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8 Guide for the Geometric Design of Driveways Exhibit 3-1. Driveway settings and the importance of various modes. Area Type Descriptive Attributes Relative Importance of Mode (as determined by the actual choices the public is observed to make) Auto Bicycle Ped Transit Urban Core Connected buildings Medium Medium High High to (CBD and other Sidewalk paved from curb edge to the Medium major urban face of buildings centers) Shorter blocks Higher pedestrian volumes In some locales, higher volumes of transit vehicles and riders Motor vehicle traffic is often congested and moving relatively slowly General Urban May include special districts (e.g., High Medium Medium Medium outlying business districts that are not in an urban core) Bicycles and pedestrians are present In some locales, public transit vehicles and riders are present Suburban Motor vehicles are predominate mode High Low Low Low A few bicycles and pedestrians are present In some locales, occasional public transit is present Exurban Motor vehicles are predominate mode High Low Low Low Bicycles, pedestrians, and/or transit are infrequent Rural (farm or Motor vehicles are predominate mode High Very Very Very ranch) Higher speeds need longer access low low low spacing NOTES: "Ped" = Pedestrian "Relative Importance" is affected by region. For instance, public transit is more prevalent in some regions than in others. must exercise good judgment that reflects an understanding of traffic characteristics when cat- egorizing a particular driveway and applying design standards. For instance, the small radius and steep grades that some agencies allow for residential driveways will probably be unsuit- able for a single-family residential driveway connecting to a busy thoroughfare. Land use type alone is not a sufficient criterion for design; the designer must consider other factors, includ- ing the site environment. User Mix Considerations Bicyclists, motorized-vehicles (e.g., automobiles, buses), pedestrians, pedestrians with disabil- ities (e.g., persons using mobility aids such as wheelchairs, or pedestrians with visual impair- ments) all occupy and use transportation facilities in the United States. In the area where the roadway, the sidewalk, and the driveway intersect, there are three distinct user groups with dif- ferent and sometimes conflicting needs (see Exhibit 3-3). Although members of each group typ- ically want to make their trips as expeditiously as possible, the roadway user is usually moving at a greater speed and therefore is often focused on the roadway some distance ahead. The sidewalk users (e.g., pedestrians, pedestrians with mobility disabilities) are moving at a much slower pace, and are unprotected and vulnerable to vehicles. The area may be used by those waiting for a bus or taxi. The driveway user typically has a speed and a path that can create conflicts with the other two user groups.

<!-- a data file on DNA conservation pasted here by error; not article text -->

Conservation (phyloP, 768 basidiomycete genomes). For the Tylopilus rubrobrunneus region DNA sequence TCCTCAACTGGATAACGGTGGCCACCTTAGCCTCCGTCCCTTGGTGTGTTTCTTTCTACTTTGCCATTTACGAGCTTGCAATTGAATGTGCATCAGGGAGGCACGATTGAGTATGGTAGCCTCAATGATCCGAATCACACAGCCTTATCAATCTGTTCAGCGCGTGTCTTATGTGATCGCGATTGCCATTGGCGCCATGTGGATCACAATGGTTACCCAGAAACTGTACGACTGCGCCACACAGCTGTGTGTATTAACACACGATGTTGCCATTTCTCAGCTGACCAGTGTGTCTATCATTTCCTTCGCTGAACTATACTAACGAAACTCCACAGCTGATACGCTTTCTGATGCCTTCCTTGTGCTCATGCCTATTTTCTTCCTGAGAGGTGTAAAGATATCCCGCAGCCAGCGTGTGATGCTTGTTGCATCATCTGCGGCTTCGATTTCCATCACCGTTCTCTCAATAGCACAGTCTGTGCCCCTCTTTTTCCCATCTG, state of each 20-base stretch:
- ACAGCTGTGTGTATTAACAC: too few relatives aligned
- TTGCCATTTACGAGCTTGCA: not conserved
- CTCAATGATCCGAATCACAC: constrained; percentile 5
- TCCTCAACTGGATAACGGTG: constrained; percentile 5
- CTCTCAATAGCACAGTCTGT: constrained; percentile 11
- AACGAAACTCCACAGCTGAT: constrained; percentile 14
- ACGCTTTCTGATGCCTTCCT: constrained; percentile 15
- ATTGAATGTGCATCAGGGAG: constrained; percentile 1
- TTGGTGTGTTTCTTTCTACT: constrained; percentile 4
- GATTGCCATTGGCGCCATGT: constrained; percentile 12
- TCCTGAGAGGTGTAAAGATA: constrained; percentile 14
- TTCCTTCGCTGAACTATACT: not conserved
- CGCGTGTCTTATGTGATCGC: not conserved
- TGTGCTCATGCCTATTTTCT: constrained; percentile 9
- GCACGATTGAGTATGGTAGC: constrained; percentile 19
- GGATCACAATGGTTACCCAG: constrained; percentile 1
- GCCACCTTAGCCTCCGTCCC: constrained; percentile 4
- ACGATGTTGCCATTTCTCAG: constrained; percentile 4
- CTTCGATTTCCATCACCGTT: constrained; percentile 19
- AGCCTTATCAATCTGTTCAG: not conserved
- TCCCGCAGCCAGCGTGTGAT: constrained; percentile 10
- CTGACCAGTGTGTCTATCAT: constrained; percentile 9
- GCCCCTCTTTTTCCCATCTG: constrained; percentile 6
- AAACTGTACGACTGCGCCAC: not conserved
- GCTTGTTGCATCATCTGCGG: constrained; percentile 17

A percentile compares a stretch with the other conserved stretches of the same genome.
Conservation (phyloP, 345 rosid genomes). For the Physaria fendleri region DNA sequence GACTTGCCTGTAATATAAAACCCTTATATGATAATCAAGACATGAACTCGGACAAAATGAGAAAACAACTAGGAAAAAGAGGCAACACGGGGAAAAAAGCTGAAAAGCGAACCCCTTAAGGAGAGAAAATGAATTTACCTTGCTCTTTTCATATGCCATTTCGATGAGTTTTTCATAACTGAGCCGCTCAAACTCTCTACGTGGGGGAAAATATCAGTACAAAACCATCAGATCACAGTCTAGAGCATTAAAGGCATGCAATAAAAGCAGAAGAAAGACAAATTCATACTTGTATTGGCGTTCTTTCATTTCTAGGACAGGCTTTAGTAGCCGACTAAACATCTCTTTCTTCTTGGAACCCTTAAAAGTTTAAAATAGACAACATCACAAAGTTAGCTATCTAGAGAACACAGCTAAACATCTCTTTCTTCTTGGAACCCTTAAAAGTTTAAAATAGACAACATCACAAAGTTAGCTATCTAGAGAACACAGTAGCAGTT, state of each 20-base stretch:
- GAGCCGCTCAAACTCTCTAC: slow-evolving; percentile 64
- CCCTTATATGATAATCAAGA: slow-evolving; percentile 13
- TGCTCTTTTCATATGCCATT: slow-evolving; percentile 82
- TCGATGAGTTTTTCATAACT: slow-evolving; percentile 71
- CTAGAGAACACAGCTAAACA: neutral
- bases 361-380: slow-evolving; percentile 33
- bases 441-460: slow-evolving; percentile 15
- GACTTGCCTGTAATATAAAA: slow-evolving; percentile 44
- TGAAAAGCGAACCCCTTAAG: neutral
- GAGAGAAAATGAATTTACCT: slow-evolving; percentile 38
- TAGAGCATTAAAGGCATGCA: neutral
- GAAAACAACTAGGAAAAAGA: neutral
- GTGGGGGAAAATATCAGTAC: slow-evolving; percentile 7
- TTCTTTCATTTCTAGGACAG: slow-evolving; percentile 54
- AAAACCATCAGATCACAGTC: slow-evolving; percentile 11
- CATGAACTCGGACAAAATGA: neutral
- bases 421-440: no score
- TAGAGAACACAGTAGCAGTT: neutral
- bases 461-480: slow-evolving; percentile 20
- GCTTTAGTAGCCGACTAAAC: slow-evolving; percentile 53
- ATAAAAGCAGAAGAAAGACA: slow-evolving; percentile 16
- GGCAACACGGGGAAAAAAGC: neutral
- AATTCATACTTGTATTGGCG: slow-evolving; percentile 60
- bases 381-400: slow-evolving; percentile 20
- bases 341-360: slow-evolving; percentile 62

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Design Controls 9 Exhibit 3-2. Driveway categories. Category Description of Common Applications* Considerations Affecting Design STANDARD DRIVEWAYS Very high Urban activity center, with almost constant driveway use Very high site volume. These sites are intensity during hours of operation. Typified by a driveway often on streets with relatively high serving a post-1950 major shopping center or office speeds and volumes. For these complex. These driveways often look like public driveways, refer to street design roadways. Not uncommon for these driveways to be guides. signalized. Higher Medium-size office or retail, such as community These sites are often on streets with intensity shopping center, with frequent driveway use during relatively high speeds and volumes. hours of operation. Also includes land uses with Expect more than one exiting vehicle extreme peaking patterns, such as public schools, at a time. worship assemblies, and employee parking lots. Medium Smaller office or retail, such as convenience stores, with These sites may be on streets with intensity occasional driveway use during hours of operation. Also relatively high speeds and volumes. includes some apartment complexes. Seldom more than one exiting vehicle at a time. Lower Typical applications include single-family or duplex If on a lower-speed, lower-volume intensity residential, or other types with low use. May not apply roadway, conflicts with other to rural residential. vehicles are relatively less frequent. The driveway is used by only one vehicle at a time. SPECIAL SITUATION DRIVEWAYS Central Building faces are close to the street. May have on- Vehicles entering a driveway may business street parking or bus stops, a continuous sidewalk from encounter a higher frequency of district the curb to faces of buildings, and higher pedestrian conflict with other users, such as usage than in most other environments. Many situations pedestrians. Through motorists expect will serve P-vehicles and some single-unit trucks. more frequent traffic interruptions. Farm or May be a mixture of residential and industrial May be on a highway with a posted ranch characteristics, used by a mix of design vehicles, such as speed of 50 mph or more. P-vehicle, single-unit truck, and agricultural equipment. Pedestrian use is extremely rare. The driveway is used by only one vehicle at a time. Field Serves a field or other similar land area that is seldom Many days may elapse between uses. (Very low trafficked. Higher-clearance P-vehicles or heavy Pedestrian use is extremely rare. intensity) vehicles are expected. The driveway is used by only one vehicle at a time. Industrial Driveways frequently used by buses, tractors with semi- The extra axles and longer wheelbase trailers, and other vehicles longer and wider than the will lead to much greater offtracking design P-vehicle. of vehicles entering the driveway. Other Identify the specific vehicles that will use the facility. Bus terminal Consider the width, Example bus terminal and swept path of turning buses and circulation patterns. Example emergency vehicles Emergency vehicles Need to exit heading out, not backing. May need on-site turn around. NOTE: P-vehicle is a passenger car design vehicle, which includes minivans and pickup trucks. * These descriptions are intended to help the designer form a mental image of some of the more common examples of the category. These interactions take place within or near the border, the area between the Exhibit 3-3. Users in the driveway, roadway edge and the right-of-way line. Objects in the border can affect the roadway, sidewalk area. users. For instance, a poorly placed roadside bus shelter can be an impediment in the path of a pedestrian with a visual impairment and may make it more dif- Driveway users ficult for a motorist exiting the driveway to see oncoming traffic. Driveway design practice should address many issues. Some broad consider- border area Sidewalk users ations include the following: border area · Convenient and safe vehicle egress and ingress; · Sight distance and safety for sidewalk users; Roadway users